Study shows importance of being visible when entering an intersection

Thousands of cyclists die in road accidents every year. Research by Schepers et al showed that the majority of these deaths, in the EU at least, were the result of collisions between vehicles and bicycles, mostly at unsignalised intersections. Prati et al have shown that in such cases the driver’s response plays a critical role in the outcome.

Vehicle manufacturers take either a passive or an active approach to protecting pedestrians and cyclists from collisions. The passive approach involves making the front of the vehicle softer with modified bumpers and external airbags. The active approach involves systems which can sense an impending collision and take evasive action such as automatic braking. There has been a large amount of research and development work in this area with such systems now being assessed within the Euro NCAP standard.

Study Design

This study is concerned with the active avoidance of collisions by car drivers. 44 drivers were instructed to drive through an intersection at speeds of either 30 km/h or 50 km/h. A bicycle then entered the intersection from their right side. The speed of the car was controlled and a light gate was used to trigger the bicycle to enter the intersection at repeatable positions relative to the car. The test track was digitized and 47 drivers completed the same exercises in a driving simulator. In total 947 trials were carried out.

Image of a car approaching intersection with pretend houses behind it

The test track used in this study

The response of the drivers was recorded in terms of reaction time to take the foot off the gas pedal and to start braking. Some drivers showed proactive behavior releasing the gas pedal as the approached the intersection while others showed reactive behavior by not starting to release the gas pedal until they saw the cyclist. The arrival configuration of the bike and car was used to calculate a risk ratio for each trial. A regression analysis was then used to understand how the factors characterizing the driver’s behavior affected the risk to the cyclist.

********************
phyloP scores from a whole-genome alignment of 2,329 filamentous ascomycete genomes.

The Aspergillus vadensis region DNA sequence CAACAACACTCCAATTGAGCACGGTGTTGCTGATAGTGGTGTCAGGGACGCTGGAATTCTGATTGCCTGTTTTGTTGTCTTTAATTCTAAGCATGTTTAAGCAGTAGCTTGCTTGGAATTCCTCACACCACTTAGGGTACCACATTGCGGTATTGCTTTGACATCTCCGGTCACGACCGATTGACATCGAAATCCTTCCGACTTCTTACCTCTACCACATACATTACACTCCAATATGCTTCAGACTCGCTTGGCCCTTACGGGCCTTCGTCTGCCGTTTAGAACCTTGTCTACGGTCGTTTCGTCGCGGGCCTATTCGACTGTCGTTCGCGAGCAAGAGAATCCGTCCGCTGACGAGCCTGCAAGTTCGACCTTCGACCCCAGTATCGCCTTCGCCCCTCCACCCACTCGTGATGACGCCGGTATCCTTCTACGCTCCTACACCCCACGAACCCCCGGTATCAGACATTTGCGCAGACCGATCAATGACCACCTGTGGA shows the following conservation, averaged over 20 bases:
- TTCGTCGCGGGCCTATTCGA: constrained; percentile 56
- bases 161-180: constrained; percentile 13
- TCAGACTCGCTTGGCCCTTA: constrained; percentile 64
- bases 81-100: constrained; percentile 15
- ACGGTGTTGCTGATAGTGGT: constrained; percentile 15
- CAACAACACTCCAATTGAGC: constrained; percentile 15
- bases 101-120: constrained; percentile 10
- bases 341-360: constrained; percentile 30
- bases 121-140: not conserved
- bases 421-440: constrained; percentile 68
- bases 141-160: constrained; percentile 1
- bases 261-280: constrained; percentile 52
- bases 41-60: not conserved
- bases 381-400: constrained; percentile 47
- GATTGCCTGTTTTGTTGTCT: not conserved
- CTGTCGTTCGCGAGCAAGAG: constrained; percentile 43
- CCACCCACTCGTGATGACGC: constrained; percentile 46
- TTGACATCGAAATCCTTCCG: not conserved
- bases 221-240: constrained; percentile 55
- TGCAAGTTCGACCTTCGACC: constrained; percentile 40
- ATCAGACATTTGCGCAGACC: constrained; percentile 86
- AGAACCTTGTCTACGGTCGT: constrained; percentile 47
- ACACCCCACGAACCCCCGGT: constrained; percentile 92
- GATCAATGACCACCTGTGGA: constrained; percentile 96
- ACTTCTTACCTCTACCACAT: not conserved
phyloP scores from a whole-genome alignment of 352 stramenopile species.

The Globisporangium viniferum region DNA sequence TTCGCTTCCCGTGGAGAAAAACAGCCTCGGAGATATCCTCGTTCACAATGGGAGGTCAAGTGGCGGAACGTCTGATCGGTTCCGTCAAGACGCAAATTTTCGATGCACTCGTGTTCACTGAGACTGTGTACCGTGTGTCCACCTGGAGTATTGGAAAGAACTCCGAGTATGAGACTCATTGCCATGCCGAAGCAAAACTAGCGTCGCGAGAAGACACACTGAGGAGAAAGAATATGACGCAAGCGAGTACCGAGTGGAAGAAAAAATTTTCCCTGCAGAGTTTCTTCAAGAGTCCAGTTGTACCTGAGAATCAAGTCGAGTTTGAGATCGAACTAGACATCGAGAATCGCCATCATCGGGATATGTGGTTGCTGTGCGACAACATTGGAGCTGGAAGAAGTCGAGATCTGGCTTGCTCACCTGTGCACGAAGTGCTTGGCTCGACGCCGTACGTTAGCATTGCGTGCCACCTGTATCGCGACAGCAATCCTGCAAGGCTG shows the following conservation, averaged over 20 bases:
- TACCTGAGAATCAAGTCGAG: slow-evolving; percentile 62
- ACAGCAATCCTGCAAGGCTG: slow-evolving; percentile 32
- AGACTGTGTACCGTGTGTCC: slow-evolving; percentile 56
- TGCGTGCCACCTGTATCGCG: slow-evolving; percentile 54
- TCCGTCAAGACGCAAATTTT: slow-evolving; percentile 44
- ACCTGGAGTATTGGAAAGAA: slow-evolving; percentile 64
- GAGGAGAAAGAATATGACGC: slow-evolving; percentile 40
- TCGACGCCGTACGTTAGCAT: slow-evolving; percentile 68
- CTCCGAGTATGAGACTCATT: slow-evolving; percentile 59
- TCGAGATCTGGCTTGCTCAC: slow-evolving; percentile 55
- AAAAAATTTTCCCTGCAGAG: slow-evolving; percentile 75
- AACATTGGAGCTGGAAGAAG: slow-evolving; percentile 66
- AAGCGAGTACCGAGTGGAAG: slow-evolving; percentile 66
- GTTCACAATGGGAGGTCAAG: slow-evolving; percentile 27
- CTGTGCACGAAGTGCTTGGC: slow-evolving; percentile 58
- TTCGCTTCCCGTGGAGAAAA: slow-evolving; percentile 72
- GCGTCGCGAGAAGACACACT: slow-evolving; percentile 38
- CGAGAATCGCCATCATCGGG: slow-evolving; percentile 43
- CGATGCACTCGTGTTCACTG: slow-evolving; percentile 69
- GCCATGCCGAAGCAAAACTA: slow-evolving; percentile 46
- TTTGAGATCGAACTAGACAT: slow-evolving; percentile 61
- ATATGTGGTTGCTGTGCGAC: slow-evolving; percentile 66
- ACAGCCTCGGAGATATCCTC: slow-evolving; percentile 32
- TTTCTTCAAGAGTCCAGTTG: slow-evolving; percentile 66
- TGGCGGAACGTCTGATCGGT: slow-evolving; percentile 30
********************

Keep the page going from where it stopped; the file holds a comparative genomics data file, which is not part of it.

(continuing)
Diagram showing three configurations of car relative to bike: laterial clearance; crash and longitudinal clearance

Arrival configurations of the car relative to the bike


There were some differences in driver behavior in the simulator when compared to the track. The results showed that the most important factor was bicycle visibility. The sooner the bicycles became visible the more effectively the driver braked.

What it means for better bicycles

This study was mostly concerned with informing the design of road infrastructure and active safety systems in cars. That’s great, but what can this study tell us about creating better bicycles?

The biggest danger to cyclists is being hit by a vehicle at an intersection. Making yourself more visible, particularly from the side is the most important thing you can do.

When approaching a badly designed intersection, in which you are hidden by walls or bushes, a system which projects your presence ahead may be valuable. The Blaze Laserlight, therefore, looks like it has some real value, although this study has not directly tested it.

Bicycle fitted with Blaze Laserlight entering an intersection

The Blaze Laserlight projects a bicycle Icon onto the road directly in front of your bike

It’s also a good idea to slow down and be defensive of course. But in terms of bike design, side visibility is the takeaway message here.

Read the full paper

You can access the full paper here.

Modelling how drivers respond to a bicyclist crossing their path at an intersection: How do test track and driving simulator compare?

Christian-Nils Boda Marco Dozza Katarina Bohman Prateek Thalya Annika Larsson Nils Lubbe

Accident analysis and prevention. , 2018, Vol.111, p.238-250

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